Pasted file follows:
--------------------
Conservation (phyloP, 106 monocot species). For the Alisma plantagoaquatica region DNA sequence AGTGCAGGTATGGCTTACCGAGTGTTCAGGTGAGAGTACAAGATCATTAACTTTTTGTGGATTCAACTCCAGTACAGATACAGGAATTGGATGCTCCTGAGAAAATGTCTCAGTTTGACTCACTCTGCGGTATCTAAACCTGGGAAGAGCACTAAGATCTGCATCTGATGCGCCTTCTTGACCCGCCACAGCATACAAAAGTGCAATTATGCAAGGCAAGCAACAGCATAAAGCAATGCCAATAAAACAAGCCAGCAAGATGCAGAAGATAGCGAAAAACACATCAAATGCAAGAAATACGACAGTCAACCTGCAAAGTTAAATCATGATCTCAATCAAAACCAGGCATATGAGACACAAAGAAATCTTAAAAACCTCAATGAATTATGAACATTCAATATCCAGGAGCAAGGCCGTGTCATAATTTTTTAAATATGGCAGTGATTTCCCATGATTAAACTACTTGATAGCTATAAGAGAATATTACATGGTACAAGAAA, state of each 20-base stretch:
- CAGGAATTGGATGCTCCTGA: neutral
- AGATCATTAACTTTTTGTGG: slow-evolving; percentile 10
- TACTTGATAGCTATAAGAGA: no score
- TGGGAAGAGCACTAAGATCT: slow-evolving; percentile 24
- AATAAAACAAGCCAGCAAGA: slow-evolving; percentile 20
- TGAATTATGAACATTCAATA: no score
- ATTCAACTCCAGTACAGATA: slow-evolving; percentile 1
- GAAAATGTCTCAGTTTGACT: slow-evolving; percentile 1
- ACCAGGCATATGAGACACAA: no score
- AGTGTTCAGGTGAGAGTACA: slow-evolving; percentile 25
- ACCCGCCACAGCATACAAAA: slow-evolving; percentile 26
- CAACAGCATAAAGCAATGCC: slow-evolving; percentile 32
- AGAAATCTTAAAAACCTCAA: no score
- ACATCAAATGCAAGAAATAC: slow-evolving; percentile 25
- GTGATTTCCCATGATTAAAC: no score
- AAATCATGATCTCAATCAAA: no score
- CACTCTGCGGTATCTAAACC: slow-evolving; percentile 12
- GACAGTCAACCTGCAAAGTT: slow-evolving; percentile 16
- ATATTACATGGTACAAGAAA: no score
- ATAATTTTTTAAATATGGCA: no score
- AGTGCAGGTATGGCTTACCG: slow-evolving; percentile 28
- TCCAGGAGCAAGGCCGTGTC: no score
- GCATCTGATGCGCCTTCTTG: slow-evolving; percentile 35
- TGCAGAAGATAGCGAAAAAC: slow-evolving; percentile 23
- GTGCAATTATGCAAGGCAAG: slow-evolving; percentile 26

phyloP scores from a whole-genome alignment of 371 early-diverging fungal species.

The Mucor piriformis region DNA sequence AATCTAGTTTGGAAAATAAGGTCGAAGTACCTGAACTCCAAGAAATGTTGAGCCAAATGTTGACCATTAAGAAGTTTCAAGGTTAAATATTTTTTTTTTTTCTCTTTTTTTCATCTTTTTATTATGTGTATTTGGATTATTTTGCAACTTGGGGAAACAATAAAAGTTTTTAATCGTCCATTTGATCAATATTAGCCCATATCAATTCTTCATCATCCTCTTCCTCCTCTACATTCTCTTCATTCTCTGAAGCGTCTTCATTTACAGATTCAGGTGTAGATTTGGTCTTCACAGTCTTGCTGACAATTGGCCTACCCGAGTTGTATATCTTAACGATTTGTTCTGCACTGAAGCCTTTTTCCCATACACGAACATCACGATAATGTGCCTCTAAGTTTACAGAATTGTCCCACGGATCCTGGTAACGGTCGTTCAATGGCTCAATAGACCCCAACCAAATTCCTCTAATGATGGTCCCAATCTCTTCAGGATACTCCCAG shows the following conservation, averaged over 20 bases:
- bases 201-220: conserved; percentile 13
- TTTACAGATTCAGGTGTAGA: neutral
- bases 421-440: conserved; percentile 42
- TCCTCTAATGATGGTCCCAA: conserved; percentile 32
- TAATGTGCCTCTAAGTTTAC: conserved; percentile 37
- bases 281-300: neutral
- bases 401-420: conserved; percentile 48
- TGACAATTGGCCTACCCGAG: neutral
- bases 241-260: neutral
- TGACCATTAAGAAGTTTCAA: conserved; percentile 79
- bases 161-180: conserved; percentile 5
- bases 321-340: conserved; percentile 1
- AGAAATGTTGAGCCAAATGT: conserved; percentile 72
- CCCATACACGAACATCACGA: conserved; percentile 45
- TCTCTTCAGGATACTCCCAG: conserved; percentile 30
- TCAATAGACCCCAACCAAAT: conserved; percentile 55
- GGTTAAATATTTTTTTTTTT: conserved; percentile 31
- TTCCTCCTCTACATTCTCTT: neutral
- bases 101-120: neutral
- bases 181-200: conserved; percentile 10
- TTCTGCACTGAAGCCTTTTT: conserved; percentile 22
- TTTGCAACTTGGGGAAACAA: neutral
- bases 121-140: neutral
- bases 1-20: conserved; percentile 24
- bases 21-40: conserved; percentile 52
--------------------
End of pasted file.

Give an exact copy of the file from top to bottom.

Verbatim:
Conservation (phyloP, 106 monocot species). For the Alisma plantagoaquatica region DNA sequence AGTGCAGGTATGGCTTACCGAGTGTTCAGGTGAGAGTACAAGATCATTAACTTTTTGTGGATTCAACTCCAGTACAGATACAGGAATTGGATGCTCCTGAGAAAATGTCTCAGTTTGACTCACTCTGCGGTATCTAAACCTGGGAAGAGCACTAAGATCTGCATCTGATGCGCCTTCTTGACCCGCCACAGCATACAAAAGTGCAATTATGCAAGGCAAGCAACAGCATAAAGCAATGCCAATAAAACAAGCCAGCAAGATGCAGAAGATAGCGAAAAACACATCAAATGCAAGAAATACGACAGTCAACCTGCAAAGTTAAATCATGATCTCAATCAAAACCAGGCATATGAGACACAAAGAAATCTTAAAAACCTCAATGAATTATGAACATTCAATATCCAGGAGCAAGGCCGTGTCATAATTTTTTAAATATGGCAGTGATTTCCCATGATTAAACTACTTGATAGCTATAAGAGAATATTACATGGTACAAGAAA, state of each 20-base stretch:
- CAGGAATTGGATGCTCCTGA: neutral
- AGATCATTAACTTTTTGTGG: slow-evolving; percentile 10
- TACTTGATAGCTATAAGAGA: no score
- TGGGAAGAGCACTAAGATCT: slow-evolving; percentile 24
- AATAAAACAAGCCAGCAAGA: slow-evolving; percentile 20
- TGAATTATGAACATTCAATA: no score
- ATTCAACTCCAGTACAGATA: slow-evolving; percentile 1
- GAAAATGTCTCAGTTTGACT: slow-evolving; percentile 1
- ACCAGGCATATGAGACACAA: no score
- AGTGTTCAGGTGAGAGTACA: slow-evolving; percentile 25
- ACCCGCCACAGCATACAAAA: slow-evolving; percentile 26
- CAACAGCATAAAGCAATGCC: slow-evolving; percentile 32
- AGAAATCTTAAAAACCTCAA: no score
- ACATCAAATGCAAGAAATAC: slow-evolving; percentile 25
- GTGATTTCCCATGATTAAAC: no score
- AAATCATGATCTCAATCAAA: no score
- CACTCTGCGGTATCTAAACC: slow-evolving; percentile 12
- GACAGTCAACCTGCAAAGTT: slow-evolving; percentile 16
- ATATTACATGGTACAAGAAA: no score
- ATAATTTTTTAAATATGGCA: no score
- AGTGCAGGTATGGCTTACCG: slow-evolving; percentile 28
- TCCAGGAGCAAGGCCGTGTC: no score
- GCATCTGATGCGCCTTCTTG: slow-evolving; percentile 35
- TGCAGAAGATAGCGAAAAAC: slow-evolving; percentile 23
- GTGCAATTATGCAAGGCAAG: slow-evolving; percentile 26

phyloP scores from a whole-genome alignment of 371 early-diverging fungal species.

The Mucor piriformis region DNA sequence AATCTAGTTTGGAAAATAAGGTCGAAGTACCTGAACTCCAAGAAATGTTGAGCCAAATGTTGACCATTAAGAAGTTTCAAGGTTAAATATTTTTTTTTTTTCTCTTTTTTTCATCTTTTTATTATGTGTATTTGGATTATTTTGCAACTTGGGGAAACAATAAAAGTTTTTAATCGTCCATTTGATCAATATTAGCCCATATCAATTCTTCATCATCCTCTTCCTCCTCTACATTCTCTTCATTCTCTGAAGCGTCTTCATTTACAGATTCAGGTGTAGATTTGGTCTTCACAGTCTTGCTGACAATTGGCCTACCCGAGTTGTATATCTTAACGATTTGTTCTGCACTGAAGCCTTTTTCCCATACACGAACATCACGATAATGTGCCTCTAAGTTTACAGAATTGTCCCACGGATCCTGGTAACGGTCGTTCAATGGCTCAATAGACCCCAACCAAATTCCTCTAATGATGGTCCCAATCTCTTCAGGATACTCCCAG shows the following conservation, averaged over 20 bases:
- bases 201-220: conserved; percentile 13
- TTTACAGATTCAGGTGTAGA: neutral
- bases 421-440: conserved; percentile 42
- TCCTCTAATGATGGTCCCAA: conserved; percentile 32
- TAATGTGCCTCTAAGTTTAC: conserved; percentile 37
- bases 281-300: neutral
- bases 401-420: conserved; percentile 48
- TGACAATTGGCCTACCCGAG: neutral
- bases 241-260: neutral
- TGACCATTAAGAAGTTTCAA: conserved; percentile 79
- bases 161-180: conserved; percentile 5
- bases 321-340: conserved; percentile 1
- AGAAATGTTGAGCCAAATGT: conserved; percentile 72
- CCCATACACGAACATCACGA: conserved; percentile 45
- TCTCTTCAGGATACTCCCAG: conserved; percentile 30
- TCAATAGACCCCAACCAAAT: conserved; percentile 55
- GGTTAAATATTTTTTTTTTT: conserved; percentile 31
- TTCCTCCTCTACATTCTCTT: neutral
- bases 101-120: neutral
- bases 181-200: conserved; percentile 10
- TTCTGCACTGAAGCCTTTTT: conserved; percentile 22
- TTTGCAACTTGGGGAAACAA: neutral
- bases 121-140: neutral
- bases 1-20: conserved; percentile 24
- bases 21-40: conserved; percentile 52